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Prosecution demands prison terms for postal robbers

A Zurich district prosecutor Tuesday demanded prison sentences of between five and eight years for the defendants in the “postal robbery of the century” trial.

This content was published on October 19, 1999 - 10:24

A Zurich district prosecutor Tuesday demanded prison sentences of between five and eight years for the defendants in the “postal robbery of the century” trial.

Prosecutor Rolf Jäger said that seven of those accused should be sent to prison, while the eighth defendant should be sent to a special correctional institution.

The maximum sentence Jäger could have asked for in the case is ten years.

The eight people went on trial in the Zurich district court (picture) under heavy security Monday for their role in the 1997 hold-up of a post office in the heart of Zurich's banking district.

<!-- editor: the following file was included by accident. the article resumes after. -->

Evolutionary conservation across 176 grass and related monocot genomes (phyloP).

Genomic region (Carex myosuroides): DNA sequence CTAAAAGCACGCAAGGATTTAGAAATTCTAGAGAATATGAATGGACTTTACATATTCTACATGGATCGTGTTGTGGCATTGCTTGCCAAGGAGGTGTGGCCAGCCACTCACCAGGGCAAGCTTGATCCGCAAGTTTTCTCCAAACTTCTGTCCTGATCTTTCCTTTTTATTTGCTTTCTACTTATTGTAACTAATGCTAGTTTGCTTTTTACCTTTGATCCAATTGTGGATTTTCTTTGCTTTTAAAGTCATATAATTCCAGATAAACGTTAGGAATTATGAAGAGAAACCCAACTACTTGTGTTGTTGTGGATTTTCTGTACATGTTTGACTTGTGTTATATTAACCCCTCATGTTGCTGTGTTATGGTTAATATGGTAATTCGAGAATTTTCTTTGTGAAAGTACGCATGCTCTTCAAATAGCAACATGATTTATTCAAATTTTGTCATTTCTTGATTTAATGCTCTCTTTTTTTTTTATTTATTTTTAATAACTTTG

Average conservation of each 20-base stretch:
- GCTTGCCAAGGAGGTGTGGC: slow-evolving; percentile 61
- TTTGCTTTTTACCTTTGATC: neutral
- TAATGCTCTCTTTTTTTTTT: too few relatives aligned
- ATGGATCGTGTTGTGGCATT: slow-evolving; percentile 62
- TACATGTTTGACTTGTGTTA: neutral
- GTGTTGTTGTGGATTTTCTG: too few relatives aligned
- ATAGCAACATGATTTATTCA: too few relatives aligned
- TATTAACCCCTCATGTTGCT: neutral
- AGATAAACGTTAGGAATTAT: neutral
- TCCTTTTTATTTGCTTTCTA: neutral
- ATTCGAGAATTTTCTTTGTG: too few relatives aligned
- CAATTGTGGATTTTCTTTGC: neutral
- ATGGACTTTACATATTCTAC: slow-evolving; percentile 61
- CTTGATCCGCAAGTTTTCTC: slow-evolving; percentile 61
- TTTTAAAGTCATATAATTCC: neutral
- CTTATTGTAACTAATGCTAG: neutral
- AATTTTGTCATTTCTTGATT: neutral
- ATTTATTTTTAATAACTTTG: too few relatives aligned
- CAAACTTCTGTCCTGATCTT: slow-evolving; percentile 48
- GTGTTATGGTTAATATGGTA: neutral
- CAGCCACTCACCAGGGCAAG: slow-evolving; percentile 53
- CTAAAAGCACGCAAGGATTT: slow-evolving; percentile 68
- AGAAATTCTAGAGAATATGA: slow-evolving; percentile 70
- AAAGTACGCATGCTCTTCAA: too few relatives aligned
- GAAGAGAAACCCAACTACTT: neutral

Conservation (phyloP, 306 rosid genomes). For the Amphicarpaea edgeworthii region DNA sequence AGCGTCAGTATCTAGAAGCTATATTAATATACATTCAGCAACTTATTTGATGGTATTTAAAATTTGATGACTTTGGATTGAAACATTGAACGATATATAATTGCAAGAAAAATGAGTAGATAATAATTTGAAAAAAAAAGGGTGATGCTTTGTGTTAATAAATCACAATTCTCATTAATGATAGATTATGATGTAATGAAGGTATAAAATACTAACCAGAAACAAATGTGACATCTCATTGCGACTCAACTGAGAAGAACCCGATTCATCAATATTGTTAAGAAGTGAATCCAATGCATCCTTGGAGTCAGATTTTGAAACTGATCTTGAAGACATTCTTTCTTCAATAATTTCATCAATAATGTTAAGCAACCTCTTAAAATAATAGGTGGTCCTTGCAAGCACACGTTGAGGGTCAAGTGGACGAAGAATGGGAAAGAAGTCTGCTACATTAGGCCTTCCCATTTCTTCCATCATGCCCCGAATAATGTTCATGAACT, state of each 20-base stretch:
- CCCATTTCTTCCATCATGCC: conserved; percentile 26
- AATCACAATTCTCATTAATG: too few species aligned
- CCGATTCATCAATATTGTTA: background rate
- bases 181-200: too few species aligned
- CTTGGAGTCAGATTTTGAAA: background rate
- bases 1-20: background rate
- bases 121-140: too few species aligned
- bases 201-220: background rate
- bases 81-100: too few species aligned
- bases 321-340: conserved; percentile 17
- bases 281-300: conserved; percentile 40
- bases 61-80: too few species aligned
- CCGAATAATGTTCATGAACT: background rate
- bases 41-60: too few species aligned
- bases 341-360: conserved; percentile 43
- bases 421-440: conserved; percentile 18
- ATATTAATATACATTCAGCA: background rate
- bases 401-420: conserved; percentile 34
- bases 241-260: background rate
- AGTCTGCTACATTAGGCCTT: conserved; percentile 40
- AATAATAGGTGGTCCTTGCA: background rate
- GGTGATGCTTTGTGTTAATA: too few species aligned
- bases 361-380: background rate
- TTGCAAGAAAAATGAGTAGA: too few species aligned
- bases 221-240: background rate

Seven of the eight are accused of complicity in the 1997 robbery, in which SFr53 million (then $37 million) was stolen, and appeared handcuffed in the district court. The eighth is charged with aiding and abetting the robbery, receiving stolen goods and money laundering.

The trial is expected to last until Wednesday. The verdict will be handed down at a later date.

The five robbers posed as postal workers, using fake identification papers and a delivery van with stolen post office license plates, to pass a security gate. The two other main defendants are accused of helping to plan the robbery.

They held postal workers at bay with guns and stuffed the van with containers of cash from a loading dock, then drove off -- leaving SFr17 million (some $12 million) behind because they ran out of space. A little less than half of the money has since been recovered.

A total of 19 people in five countries were arrested in connection with the robbery. Two of the alleged ringleaders were extradited from the United States and Spain earlier this year.

From staff and wire reports.

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